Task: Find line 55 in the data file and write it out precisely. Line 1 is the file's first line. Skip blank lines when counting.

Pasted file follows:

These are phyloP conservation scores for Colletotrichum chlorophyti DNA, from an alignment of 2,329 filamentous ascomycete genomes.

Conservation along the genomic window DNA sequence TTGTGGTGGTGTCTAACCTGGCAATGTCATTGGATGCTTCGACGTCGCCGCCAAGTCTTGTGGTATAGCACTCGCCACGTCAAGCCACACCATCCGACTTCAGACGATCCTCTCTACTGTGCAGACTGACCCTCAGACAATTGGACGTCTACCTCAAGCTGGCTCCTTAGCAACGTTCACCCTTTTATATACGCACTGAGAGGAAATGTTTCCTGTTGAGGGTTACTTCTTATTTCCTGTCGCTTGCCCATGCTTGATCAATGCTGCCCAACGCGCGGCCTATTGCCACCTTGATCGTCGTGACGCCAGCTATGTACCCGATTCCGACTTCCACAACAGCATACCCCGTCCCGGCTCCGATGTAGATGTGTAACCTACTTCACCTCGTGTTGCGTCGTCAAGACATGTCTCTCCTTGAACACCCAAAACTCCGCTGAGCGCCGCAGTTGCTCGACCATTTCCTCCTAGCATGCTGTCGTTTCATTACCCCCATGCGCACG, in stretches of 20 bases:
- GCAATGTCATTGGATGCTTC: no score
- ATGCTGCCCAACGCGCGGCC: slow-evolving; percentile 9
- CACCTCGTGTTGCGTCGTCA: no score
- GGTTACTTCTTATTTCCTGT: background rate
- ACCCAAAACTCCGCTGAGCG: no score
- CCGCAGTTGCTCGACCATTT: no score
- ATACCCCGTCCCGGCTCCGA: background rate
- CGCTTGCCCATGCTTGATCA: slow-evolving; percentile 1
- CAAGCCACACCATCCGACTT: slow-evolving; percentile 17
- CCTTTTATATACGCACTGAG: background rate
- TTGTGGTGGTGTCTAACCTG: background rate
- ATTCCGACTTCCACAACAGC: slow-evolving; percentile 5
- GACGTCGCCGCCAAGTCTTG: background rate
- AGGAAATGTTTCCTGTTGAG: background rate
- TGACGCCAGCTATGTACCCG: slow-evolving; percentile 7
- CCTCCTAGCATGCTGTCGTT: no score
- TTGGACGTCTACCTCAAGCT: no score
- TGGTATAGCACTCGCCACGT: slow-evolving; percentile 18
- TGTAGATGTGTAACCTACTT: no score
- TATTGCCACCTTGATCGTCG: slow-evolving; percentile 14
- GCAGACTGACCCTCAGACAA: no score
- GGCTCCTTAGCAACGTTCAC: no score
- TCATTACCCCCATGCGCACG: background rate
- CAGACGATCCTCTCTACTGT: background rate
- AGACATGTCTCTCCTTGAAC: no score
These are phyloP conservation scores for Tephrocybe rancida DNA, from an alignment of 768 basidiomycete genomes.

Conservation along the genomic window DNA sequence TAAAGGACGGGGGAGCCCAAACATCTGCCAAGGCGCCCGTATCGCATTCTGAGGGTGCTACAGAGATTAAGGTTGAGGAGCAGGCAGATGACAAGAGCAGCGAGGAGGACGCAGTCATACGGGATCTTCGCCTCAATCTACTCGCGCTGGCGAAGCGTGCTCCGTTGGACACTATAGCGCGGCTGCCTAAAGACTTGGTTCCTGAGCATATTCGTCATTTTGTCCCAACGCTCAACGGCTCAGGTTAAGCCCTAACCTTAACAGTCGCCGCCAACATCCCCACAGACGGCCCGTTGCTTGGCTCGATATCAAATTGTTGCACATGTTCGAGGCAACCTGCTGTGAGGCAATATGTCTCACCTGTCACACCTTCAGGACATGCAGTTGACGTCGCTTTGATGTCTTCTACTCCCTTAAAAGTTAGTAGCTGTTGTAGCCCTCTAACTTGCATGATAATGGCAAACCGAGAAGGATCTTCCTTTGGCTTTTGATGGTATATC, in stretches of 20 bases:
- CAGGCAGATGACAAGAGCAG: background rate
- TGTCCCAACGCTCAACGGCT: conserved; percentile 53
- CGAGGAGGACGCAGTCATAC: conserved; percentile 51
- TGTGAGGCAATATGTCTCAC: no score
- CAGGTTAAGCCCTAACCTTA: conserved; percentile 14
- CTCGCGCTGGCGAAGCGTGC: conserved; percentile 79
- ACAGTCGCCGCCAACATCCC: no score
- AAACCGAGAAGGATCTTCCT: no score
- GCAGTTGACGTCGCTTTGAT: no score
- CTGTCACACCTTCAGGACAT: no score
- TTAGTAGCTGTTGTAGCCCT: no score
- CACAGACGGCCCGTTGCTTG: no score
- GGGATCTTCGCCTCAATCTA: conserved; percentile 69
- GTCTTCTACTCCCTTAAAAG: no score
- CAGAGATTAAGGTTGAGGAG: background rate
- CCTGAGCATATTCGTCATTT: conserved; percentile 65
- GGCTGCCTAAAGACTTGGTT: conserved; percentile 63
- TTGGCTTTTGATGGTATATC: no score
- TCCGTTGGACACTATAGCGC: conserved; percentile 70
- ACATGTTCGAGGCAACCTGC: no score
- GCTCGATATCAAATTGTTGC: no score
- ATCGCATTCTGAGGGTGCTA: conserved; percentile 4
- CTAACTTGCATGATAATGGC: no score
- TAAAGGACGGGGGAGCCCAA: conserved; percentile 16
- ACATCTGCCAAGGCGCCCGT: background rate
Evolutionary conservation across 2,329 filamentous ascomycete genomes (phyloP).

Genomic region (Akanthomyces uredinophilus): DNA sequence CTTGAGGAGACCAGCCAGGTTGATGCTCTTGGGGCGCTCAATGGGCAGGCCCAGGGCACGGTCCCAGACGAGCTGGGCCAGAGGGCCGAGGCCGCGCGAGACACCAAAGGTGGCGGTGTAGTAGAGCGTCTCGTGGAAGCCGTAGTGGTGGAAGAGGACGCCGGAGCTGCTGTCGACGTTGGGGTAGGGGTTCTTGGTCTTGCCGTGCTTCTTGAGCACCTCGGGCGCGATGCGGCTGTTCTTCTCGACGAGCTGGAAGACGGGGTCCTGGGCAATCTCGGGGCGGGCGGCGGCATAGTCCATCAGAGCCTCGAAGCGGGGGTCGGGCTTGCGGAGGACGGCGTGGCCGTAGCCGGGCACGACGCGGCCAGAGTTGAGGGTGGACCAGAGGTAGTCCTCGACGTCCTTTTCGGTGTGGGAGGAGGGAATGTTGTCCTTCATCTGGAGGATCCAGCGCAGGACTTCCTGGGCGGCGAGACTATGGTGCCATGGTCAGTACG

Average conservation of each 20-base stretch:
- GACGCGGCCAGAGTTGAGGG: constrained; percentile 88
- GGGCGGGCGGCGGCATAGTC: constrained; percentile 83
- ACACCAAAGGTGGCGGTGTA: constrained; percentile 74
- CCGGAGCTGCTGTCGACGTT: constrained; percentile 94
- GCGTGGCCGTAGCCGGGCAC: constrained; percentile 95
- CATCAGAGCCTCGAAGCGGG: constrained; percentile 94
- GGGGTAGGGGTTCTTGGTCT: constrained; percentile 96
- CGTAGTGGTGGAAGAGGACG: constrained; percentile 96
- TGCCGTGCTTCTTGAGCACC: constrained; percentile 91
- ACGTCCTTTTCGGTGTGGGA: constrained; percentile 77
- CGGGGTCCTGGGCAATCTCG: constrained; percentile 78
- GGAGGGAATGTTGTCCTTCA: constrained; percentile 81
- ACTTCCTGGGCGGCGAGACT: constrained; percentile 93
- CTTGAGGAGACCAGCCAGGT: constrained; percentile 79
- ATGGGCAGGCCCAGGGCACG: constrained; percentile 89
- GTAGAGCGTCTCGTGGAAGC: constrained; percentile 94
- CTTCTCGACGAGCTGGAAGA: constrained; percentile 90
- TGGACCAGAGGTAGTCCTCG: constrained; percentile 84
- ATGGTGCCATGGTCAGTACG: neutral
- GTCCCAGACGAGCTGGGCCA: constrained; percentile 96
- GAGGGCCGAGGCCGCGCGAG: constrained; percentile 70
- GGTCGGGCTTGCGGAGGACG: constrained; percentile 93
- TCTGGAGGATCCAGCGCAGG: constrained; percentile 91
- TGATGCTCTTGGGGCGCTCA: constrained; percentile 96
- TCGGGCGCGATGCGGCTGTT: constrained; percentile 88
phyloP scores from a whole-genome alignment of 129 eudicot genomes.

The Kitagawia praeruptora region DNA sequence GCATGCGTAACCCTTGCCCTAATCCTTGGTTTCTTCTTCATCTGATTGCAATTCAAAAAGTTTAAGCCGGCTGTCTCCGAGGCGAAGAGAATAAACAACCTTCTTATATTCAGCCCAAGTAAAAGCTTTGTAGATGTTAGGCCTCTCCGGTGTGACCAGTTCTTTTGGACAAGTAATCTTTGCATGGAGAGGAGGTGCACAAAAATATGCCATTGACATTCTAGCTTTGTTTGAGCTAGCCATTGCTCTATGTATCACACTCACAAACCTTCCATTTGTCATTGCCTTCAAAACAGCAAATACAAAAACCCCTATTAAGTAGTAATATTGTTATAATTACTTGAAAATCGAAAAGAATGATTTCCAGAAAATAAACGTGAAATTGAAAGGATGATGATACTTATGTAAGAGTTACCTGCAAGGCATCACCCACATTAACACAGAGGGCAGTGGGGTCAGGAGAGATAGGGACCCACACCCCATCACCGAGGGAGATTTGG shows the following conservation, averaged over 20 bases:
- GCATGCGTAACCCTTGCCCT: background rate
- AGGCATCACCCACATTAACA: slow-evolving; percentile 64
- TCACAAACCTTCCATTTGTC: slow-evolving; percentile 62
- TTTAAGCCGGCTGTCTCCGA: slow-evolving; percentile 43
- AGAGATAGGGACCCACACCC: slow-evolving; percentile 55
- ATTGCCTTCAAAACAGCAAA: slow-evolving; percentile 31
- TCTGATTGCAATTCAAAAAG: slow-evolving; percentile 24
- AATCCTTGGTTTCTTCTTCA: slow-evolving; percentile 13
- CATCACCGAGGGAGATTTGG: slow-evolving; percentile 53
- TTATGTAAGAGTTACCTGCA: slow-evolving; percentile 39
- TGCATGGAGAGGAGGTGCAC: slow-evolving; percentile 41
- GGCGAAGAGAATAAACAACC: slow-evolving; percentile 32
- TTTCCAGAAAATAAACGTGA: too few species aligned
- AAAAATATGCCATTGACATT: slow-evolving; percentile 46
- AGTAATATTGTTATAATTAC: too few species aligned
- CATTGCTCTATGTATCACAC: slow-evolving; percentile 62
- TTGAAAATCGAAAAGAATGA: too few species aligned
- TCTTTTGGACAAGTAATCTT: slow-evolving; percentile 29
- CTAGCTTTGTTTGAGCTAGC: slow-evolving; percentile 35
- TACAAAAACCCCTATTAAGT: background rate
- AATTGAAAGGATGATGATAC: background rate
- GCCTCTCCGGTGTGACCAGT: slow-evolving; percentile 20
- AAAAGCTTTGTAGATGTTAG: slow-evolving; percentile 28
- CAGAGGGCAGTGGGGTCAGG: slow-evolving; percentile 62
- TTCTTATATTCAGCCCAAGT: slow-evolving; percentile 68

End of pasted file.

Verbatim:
Evolutionary conservation across 2,329 filamentous ascomycete genomes (phyloP).